One of the more complex and unique concepts in NSW succession law is that of the notional estate. When a person dies leaving a valid will, their assets (their estate) at the time of their death are distributed in accordance with their directions. However, if certain conditions are met, the Succession Act 2006 (NSW) gives the court discretion to treat certain assets that were not directly owned by the deceased at the time of their passing, or that they had distributed prior to their passing as notionally part of their estate.
What Type of Assets Can Be Designated as Notional Estate?
Assets that can be designated as notional estate must be “relevant property transactions” as defined in section 80(2) of the Succession Act. These are:
a) Transactions that took effect within three years of the passing of the deceased with the intention to, wholly or partly, limit provision to the plaintiff;
b) Transactions that took effect within one year of the deceased’s passing and were entered into when the deceased had a moral obligation to provide for the plaintiff, which was greater than their obligation to enter into the transaction; or
c) Transactions that took effect after the deceased’s passing
Examples of Relevant Property Transactions
Section 76 of the Succession Act provides examples of relevant property transactions, although this is not an exhaustive list:
Superannuation interests – While these funds are held by a trustee and generally do not form part of a deceased’s estate, the Court may exercise its discretion to designate the deceased’s superannuation as part of their estate;
Joint Tenancy – Where two persons own real property as joint tenants, upon the death of one of them their interest is extinguished, and ownership passes to the survivor. However, the Court may exercise its discretion to designate the deceased’s share in the property as notional estate, and essentially ‘drag it back’ from the surviving joint tenant; and
An Asset Transferred without Full Consideration – A common situation where this arises is where a person is close to death and another (commonly a family member) convinces them to transfer assets to them without giving “full valuable consideration”, the Court may exercise its discretion to designate the property as notional estate. In considering what “full valuable consideration” actually means, the Court in Kastrounis v Foundouradakis  NSWSC 264 held that:
“the Act requires “full valuable consideration” and not just “valuable consideration”. The word “full” must be given meaning and effect. The valuable consideration given must be, therefore, approximately equivalent to the value of the property that is disposed of by the deceased.”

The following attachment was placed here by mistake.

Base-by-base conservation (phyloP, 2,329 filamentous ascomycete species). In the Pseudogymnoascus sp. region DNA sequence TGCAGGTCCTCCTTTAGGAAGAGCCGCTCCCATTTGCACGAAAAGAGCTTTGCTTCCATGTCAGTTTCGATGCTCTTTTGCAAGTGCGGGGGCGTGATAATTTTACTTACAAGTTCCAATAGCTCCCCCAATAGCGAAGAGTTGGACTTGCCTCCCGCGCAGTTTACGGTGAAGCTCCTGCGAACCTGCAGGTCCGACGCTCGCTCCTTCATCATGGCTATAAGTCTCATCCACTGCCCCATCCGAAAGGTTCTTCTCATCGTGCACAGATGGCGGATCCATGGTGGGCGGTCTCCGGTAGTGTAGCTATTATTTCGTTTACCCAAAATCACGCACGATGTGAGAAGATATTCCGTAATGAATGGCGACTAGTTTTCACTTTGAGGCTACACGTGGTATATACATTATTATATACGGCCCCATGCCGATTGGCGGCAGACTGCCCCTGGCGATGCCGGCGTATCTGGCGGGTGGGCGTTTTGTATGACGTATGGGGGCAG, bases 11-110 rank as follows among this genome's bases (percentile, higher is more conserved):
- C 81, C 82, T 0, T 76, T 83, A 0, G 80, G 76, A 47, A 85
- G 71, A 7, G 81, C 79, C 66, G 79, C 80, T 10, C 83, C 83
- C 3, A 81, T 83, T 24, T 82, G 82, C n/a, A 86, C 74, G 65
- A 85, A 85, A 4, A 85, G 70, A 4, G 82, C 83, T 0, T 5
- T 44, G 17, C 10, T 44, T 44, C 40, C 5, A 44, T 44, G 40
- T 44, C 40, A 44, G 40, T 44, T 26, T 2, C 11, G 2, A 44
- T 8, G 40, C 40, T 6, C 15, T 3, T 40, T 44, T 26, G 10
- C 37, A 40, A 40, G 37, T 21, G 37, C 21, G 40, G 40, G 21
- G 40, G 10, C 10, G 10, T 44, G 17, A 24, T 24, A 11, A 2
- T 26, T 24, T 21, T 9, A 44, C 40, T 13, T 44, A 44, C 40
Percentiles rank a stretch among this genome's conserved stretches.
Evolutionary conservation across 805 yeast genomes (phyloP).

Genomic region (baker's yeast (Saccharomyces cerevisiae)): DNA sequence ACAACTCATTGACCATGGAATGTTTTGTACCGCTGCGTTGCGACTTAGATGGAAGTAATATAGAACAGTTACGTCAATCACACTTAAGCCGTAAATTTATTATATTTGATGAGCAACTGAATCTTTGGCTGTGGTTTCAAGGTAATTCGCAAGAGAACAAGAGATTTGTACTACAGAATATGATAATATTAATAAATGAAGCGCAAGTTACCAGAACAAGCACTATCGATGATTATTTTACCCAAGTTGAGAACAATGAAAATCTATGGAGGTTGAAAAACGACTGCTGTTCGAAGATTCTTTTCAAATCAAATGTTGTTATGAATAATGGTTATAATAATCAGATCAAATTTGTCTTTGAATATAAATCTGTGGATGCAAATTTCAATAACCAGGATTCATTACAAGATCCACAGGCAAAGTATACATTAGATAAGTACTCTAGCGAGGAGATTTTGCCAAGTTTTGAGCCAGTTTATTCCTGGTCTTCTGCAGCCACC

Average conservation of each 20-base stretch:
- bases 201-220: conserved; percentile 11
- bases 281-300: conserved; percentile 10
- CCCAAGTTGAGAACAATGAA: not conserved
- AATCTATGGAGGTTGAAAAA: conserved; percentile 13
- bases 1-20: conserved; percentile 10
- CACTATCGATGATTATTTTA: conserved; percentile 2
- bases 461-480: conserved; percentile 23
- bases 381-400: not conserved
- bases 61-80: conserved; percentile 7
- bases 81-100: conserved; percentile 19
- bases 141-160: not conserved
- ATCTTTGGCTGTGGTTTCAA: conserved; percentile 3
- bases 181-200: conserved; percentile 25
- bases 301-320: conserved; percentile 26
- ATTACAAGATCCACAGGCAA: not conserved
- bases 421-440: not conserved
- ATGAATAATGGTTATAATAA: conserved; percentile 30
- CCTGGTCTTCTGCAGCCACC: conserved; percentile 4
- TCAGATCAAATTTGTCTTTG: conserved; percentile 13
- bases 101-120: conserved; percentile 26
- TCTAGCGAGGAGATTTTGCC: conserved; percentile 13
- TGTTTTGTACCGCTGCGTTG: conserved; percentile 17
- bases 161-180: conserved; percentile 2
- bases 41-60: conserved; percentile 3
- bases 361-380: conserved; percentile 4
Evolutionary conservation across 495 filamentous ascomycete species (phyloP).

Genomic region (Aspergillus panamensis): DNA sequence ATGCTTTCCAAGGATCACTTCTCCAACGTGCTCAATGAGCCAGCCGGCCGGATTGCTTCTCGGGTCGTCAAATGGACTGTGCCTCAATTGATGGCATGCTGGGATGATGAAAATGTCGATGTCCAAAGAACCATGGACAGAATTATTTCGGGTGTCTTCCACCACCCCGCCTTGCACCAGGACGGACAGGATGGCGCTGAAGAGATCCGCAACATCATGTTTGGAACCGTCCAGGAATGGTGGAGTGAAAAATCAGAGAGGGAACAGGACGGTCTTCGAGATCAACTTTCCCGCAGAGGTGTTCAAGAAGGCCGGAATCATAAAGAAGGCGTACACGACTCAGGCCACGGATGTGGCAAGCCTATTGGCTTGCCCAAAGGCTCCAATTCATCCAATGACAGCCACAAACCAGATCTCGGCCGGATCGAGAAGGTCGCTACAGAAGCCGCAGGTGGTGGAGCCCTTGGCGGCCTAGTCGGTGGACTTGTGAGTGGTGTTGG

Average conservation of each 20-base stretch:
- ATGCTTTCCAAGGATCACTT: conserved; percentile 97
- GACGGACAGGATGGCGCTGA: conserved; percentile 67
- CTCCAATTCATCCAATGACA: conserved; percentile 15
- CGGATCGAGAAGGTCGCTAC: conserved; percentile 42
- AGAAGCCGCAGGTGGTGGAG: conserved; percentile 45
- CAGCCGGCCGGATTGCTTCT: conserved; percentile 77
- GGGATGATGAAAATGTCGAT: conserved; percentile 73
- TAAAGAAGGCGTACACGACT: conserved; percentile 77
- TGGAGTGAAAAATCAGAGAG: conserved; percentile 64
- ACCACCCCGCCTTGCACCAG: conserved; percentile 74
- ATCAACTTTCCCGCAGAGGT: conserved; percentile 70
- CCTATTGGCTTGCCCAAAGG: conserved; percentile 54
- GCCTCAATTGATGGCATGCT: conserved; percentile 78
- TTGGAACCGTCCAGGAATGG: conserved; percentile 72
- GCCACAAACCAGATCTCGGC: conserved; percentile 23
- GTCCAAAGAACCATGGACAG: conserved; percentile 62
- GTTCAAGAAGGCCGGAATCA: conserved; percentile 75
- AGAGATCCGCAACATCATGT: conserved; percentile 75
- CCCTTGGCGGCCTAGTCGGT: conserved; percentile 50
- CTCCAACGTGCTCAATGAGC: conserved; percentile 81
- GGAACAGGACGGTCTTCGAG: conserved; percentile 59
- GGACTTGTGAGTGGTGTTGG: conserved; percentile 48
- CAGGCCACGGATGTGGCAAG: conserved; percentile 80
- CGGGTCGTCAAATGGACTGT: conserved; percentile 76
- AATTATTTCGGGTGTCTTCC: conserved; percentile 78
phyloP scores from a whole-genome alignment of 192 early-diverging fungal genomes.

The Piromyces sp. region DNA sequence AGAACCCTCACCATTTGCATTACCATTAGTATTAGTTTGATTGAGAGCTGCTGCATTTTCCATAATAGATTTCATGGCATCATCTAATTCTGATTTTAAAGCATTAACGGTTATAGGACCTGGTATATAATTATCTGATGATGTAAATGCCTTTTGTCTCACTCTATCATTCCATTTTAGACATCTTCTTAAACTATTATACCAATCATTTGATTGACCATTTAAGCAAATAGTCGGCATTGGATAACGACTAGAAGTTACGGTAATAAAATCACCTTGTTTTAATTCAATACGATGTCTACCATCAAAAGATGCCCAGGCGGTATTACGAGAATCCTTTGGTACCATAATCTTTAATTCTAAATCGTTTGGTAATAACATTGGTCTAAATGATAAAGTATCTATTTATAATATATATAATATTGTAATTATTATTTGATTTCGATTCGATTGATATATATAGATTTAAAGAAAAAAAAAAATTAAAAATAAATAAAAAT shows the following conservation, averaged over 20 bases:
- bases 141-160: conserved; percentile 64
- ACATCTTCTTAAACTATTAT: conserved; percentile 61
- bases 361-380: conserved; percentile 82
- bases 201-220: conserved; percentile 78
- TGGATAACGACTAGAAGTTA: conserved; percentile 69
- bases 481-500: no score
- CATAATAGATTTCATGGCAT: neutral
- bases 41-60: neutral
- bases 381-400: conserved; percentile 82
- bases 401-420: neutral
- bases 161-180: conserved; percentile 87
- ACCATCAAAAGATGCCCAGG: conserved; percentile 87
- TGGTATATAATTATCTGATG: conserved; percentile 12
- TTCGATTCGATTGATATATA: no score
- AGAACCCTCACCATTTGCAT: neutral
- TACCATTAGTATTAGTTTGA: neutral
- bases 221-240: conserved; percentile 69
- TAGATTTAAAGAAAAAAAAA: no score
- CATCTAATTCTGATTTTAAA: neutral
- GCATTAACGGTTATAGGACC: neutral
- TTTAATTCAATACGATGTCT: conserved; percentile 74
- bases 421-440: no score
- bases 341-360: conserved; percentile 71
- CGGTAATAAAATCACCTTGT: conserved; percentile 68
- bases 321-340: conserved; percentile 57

In What Circumstances will the Court Make a Notional Estate Order?
It is unusual for courts to make notional estate orders. They are generally reserved for circumstances where a plaintiff can show a need for provision, but there are not enough assets in the deceased’s estate to satisfy a family provision order. Section 81(1)(c) of the Succession Act states that the Court must be satisfied that there are special circumstances that warrant the making of the order.
Section 83 of the Succession Act sets out a number of matters that the Court is required to consider before a notional estate order can be made. One of those being that the court must be satisfied that the relevant property transaction disadvantaged a person entitled to apply for a family provision order from the estate.
Section 87 of the Succession Act states that the Court must not make a notional estate order unless it has considered the following:
a) the importance of not interfering with reasonable expectations in relation to property;
b) the substantial justice and merits involved in making or refusing to make the order; and
c) any other matter it considers relevant in the circumstances.
How Can I Avoid a Notional Estate Claim Being Made Against My Estate?
Where there are persons who meet the criteria to bring a family provision claim and transactions that meet the notional estate criteria, it is always possible that they will be able to make a claim. However, as a will-maker, you can take steps such as making adequate provision for potential applicants, making a statement setting out why provision has not been made or has (in your opinion) been made adequately, or even asking the potential applicant to sign a release of rights to bring a family provision claim. However, given the area’s complexity, it is always preferable to have a qualified lawyer assist you with these matters.
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